Some of the beaches in South Devon have great access. Open car parks almost on the sand, flat paths onto the beach, a choice of cafe’s and watersports hire, and lifeguards and toilets.
Others don’t. Negotiate nettle-lined winding paths, numerous steps down a cliff to a beach where even the seagulls avoid due to the lack of facilities. But the appeal of remote beaches lies in their quiet, uncrowded experience they offer, even on the sunniest of August days.
Ness Beach falls into the second group. Well actually its better than some of the local beaches for accessibility. But it has something unique – access via a tunnel originally used by smugglers; a tunnel long enough to require lighting along it’s length.
Access to the beach
There is a pay and display car park above the beach (called Ness Car Park) which is the only option for visiting the beach by car. It’s a spacious car park overlooking the River Teign estuary with grassy areas for picnics. On the subject, the car park is home to the town’s Tourist Information Centre and ideal for visiting Shaldon as a path leads down to the water’s edge and along to the village centre.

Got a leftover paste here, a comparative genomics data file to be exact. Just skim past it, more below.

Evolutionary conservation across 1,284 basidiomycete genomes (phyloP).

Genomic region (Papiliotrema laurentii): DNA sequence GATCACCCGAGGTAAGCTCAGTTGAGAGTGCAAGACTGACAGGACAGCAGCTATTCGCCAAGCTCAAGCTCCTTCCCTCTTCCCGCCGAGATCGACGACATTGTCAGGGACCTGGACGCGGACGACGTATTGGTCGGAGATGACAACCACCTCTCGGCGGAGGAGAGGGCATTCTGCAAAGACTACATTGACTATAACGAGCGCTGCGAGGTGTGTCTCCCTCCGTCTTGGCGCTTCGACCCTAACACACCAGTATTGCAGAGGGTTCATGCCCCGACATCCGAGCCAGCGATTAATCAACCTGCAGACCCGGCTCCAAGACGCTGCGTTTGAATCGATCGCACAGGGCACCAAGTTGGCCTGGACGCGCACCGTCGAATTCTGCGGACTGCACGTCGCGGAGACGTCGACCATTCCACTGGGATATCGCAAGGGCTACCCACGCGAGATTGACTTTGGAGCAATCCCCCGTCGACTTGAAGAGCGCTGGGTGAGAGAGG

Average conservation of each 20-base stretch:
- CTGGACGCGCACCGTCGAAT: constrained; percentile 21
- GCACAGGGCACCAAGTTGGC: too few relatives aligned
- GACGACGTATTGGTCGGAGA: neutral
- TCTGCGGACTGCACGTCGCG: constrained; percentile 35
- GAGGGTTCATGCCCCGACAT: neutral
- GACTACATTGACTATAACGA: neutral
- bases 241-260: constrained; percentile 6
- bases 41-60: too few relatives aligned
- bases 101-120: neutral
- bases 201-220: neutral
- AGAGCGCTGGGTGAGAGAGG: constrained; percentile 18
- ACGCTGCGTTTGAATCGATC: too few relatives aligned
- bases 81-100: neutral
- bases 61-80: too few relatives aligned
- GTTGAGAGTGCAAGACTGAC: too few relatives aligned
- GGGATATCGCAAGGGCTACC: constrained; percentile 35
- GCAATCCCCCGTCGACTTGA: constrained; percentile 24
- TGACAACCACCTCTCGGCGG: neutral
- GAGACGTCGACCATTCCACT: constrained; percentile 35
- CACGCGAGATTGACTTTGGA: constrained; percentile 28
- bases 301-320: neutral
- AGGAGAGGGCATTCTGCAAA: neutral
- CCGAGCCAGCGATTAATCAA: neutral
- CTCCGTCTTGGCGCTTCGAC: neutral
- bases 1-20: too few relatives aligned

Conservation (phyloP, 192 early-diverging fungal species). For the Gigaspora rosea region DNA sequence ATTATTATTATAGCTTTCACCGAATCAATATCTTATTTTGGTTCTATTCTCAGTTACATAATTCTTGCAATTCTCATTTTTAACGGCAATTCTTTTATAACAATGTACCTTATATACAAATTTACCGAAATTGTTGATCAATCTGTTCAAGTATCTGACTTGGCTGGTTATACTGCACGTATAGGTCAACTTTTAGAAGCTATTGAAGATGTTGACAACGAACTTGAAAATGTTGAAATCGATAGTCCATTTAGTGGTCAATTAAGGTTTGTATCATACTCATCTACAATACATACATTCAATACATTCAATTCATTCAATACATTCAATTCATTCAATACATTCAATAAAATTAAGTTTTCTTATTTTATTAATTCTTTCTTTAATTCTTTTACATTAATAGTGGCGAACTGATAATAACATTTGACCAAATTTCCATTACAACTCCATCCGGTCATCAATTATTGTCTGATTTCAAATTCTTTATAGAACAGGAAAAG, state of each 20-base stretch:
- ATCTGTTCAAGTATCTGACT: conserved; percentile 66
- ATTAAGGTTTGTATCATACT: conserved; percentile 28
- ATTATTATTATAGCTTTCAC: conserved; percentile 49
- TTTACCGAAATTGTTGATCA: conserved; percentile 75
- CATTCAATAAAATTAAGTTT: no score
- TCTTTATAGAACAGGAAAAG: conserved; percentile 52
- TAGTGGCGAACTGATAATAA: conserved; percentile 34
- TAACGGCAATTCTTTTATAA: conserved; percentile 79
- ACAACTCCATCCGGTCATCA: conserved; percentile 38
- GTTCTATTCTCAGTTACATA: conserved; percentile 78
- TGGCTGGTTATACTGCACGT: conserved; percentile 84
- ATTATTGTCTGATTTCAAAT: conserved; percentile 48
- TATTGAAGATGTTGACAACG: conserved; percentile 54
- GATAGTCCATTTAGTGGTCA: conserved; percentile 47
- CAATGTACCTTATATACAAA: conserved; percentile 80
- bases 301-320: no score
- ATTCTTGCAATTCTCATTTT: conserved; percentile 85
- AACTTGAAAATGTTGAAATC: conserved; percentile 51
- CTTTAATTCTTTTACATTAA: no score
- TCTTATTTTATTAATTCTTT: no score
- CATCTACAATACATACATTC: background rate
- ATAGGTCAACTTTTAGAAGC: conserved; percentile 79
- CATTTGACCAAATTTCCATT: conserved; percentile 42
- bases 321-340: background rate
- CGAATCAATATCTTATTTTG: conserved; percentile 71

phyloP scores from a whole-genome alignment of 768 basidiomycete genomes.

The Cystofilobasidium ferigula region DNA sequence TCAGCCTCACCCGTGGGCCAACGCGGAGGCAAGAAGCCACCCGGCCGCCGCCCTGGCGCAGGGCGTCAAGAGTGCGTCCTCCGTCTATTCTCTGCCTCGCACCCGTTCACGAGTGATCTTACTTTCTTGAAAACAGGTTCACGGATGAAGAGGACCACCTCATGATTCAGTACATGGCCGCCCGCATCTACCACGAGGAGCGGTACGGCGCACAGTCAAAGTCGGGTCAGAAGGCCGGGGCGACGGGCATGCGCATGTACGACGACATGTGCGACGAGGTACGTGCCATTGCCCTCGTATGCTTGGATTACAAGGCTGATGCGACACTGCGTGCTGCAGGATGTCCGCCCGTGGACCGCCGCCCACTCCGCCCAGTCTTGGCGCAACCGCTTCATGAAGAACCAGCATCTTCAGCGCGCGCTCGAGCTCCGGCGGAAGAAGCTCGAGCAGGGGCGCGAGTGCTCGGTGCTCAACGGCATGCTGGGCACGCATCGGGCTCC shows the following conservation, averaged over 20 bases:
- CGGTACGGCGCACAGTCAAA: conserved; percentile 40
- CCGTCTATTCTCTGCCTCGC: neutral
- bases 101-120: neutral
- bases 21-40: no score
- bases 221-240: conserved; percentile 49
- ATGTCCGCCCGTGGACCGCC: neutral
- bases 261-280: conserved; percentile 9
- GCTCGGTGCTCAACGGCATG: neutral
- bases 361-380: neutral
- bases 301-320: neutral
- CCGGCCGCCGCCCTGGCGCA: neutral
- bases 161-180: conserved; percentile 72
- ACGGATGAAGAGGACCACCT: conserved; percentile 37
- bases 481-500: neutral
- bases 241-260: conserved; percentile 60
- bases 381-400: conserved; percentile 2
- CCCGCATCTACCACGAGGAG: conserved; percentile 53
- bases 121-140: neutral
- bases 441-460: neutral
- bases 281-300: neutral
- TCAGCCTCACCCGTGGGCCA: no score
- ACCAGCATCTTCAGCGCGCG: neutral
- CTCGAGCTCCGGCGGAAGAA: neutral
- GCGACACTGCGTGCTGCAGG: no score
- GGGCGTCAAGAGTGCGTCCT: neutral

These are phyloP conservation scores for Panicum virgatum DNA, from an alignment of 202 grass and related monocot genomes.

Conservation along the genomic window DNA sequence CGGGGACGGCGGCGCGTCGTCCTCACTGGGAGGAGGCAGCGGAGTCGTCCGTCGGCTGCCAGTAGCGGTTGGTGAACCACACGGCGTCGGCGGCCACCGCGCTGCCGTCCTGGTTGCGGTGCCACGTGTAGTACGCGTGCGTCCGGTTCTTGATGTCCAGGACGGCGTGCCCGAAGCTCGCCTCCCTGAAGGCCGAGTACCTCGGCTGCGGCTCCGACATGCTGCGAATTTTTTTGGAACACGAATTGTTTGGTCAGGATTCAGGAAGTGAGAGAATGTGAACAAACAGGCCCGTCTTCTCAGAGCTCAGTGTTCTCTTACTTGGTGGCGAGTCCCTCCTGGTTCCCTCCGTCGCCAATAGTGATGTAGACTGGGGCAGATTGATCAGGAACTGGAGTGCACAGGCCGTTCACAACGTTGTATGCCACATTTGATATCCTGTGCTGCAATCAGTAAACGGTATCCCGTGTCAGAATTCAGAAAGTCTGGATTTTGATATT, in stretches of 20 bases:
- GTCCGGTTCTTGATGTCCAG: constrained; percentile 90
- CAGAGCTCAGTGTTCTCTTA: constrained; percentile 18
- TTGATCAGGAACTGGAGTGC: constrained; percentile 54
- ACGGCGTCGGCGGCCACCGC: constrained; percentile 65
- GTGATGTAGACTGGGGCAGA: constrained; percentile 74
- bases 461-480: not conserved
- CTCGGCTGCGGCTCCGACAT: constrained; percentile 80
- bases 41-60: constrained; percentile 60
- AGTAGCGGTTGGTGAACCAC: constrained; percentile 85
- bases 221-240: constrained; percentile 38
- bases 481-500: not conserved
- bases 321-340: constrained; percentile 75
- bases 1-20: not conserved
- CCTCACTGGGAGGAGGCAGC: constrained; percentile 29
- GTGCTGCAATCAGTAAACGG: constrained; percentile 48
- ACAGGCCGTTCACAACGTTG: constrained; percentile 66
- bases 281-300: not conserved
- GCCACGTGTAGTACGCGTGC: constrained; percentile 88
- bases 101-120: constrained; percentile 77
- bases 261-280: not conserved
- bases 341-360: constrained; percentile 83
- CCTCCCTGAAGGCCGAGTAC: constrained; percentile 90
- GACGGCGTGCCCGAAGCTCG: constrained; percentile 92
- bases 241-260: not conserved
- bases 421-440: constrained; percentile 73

Ness Beach is signposted from the car park next to the entrance to Shaldon Zoo. From here the tunnel takes you through the cliffs and down to the beach on the other side. The tunnel itself is around 60 metres long and there are steps leading down to the beach, so it is possible to negotiate with a pushchair and beach gear for example, but not with a wheelchair.
On the beach
Once you emerge from the tunnel and down the steps onto the beach, you feel removed from the real world; a shingle beach with sand a low tide surrounded by red cliffs with no facilities. Just the beach, the sea, and passing boats. And the smugglers are long since gone…